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Abu Dhabi, UAESunday 21 October 2018

Sol Mokdad issues public apology to UAE Rugby Federation to end criminal proceedings against him

Mokdad, who has attempted to promote the league format in the UAE since 2007, was released on bail on the night of May 19, having been in prison for 13 days, reports Paul Radley.
Abu Dhabi Harlequins, white, play Xodus Wasps Dubai, yellow, during their Nissan Rugby League Cup match at Zayed Sports City in Abu Dhabi on April 24, 2015. Christopher Pike / The National
Abu Dhabi Harlequins, white, play Xodus Wasps Dubai, yellow, during their Nissan Rugby League Cup match at Zayed Sports City in Abu Dhabi on April 24, 2015. Christopher Pike / The National

DUBAI // Sol Mokdad has issued a public apology to the UAE Rugby Federation (UAERF) as part of the agreement to end criminal proceedings against him.

The federation took action against him for “unauthorised representation of the UAE sovereignty” in setting up UAE Rugby League and illegally claiming the title of president of the organisation.

Mokdad, who has attempted to promote the league format in the UAE since 2007, was released on bail on the night of May 19, having been in prison for 13 days.

Read more:

– Rugby League Cup cancelled as former administrator Sol Mokdad is released from prison

– Sol Mokdad, president of Rugby League Commission, detained by Dubai Police

The UAERF, which is the only government-recognised body for rugby in the country, had issued a public statement saying they had withdrawn the case more than a week earlier, conditional upon Mokdad agreeing to three criteria.

The conditions basically stipulated he could have no future involvement in promoting or organising rugby league in this country.

However, by the time of his release from custody, he and his lawyers still had yet to see the document.

Mokdad met with representatives of the federation and police during the weekend, when a new set of conditions were presented to him.

That included a clause demanding he make a public apology for his actions.

He signed the agreement on Monday and was making plans that night to relocate from the UAE to the UK.

Mokdad used the social media streams of the now-defunct Rugby League Commission to issue his public statement of contrition.

“We apologise to the UAE country and UAERF for our illegal behaviour, and the announcement of forming a rugby federation,” the statement said.

“(Also for) forming a group of players and calling this team an Emirates rugby league team and organising a local tournament called Emirates Rugby League without obtaining permission from UAERF.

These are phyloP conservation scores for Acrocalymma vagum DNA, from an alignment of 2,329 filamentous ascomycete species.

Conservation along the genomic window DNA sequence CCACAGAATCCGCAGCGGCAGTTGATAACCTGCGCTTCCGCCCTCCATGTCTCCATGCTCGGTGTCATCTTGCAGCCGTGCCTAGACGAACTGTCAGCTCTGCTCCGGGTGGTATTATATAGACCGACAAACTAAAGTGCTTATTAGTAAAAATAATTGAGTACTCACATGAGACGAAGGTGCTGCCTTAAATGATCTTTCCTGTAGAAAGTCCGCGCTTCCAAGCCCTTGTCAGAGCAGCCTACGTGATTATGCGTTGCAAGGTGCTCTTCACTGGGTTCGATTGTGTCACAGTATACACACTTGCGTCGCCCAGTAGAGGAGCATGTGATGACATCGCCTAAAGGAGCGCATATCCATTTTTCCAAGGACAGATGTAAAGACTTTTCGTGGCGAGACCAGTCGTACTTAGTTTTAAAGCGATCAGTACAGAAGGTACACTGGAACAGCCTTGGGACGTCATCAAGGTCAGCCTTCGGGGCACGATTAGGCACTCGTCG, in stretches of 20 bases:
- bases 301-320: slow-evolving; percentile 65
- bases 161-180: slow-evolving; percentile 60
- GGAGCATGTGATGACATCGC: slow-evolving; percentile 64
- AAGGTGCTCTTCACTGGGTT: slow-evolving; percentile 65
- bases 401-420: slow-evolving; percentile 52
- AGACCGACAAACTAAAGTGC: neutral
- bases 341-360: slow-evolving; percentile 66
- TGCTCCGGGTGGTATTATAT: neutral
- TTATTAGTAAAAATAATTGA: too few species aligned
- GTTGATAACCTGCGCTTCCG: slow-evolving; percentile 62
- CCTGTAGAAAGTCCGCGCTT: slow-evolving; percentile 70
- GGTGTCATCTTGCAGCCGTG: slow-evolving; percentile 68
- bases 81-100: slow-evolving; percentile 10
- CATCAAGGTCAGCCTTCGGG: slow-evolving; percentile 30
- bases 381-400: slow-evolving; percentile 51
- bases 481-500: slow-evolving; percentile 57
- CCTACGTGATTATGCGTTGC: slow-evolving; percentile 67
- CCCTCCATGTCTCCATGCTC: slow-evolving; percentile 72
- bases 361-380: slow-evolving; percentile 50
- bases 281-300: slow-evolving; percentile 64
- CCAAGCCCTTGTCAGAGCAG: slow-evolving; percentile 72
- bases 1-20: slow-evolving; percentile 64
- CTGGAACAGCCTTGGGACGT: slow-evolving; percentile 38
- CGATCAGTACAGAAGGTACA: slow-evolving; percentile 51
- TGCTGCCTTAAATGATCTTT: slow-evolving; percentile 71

“We committed a mistake by doing that. It was a mistake in newspapers and all different kind of media about (the) emirates hosting the Rugby League World Cup 2021.

“We broke all protocols and traditions of using the name (of the) country without any rights to do so.

“We had no official or unofficial status, and everything we did was wrong and a mistake and we will never ever do it again.”

The global governing body for the 13-man code, the Rugby League International Federation (RLIF), is understood to have encouraged Mokdad to agree to the terms to end his case.

However, the RLIF are still in the process of attempting to persuade the General Authority for Youth and Sport Welfare that league is an independent sport which should not be answerable to union.

At present, the only way rugby league players will get the chance to play their sport in this country, and have their matches sanctioned, is at the discretion of the UAERF. A new committee, headed by Saood Belshalat, the longest-serving Emirati rugby administrator, was assembled for the first time last week to deliver that remit.

However, the matches would not have international recognition, and the UAE will not be in a position to field a national team in league while it is governed by union.

Under Mokdad’s leadership, the UAE had “observer” membership of the Rugby League European Federation, which oversees the Middle East and Africa.

That membership has now been cancelled.

Mokdad said he is sad to see the sport he tried to establish in the past eight years vanish from the UAE sports landscape.

“It is an eye-opener and should be an example for other sports to ensure they seek government recognition,” Mokdad said.

“It has been a learning curve. Our situation will hopefully be a lesson to anyone else trying to develop their sport, and will regulate things that way. That is a positive.”

pradley@thenational.ae

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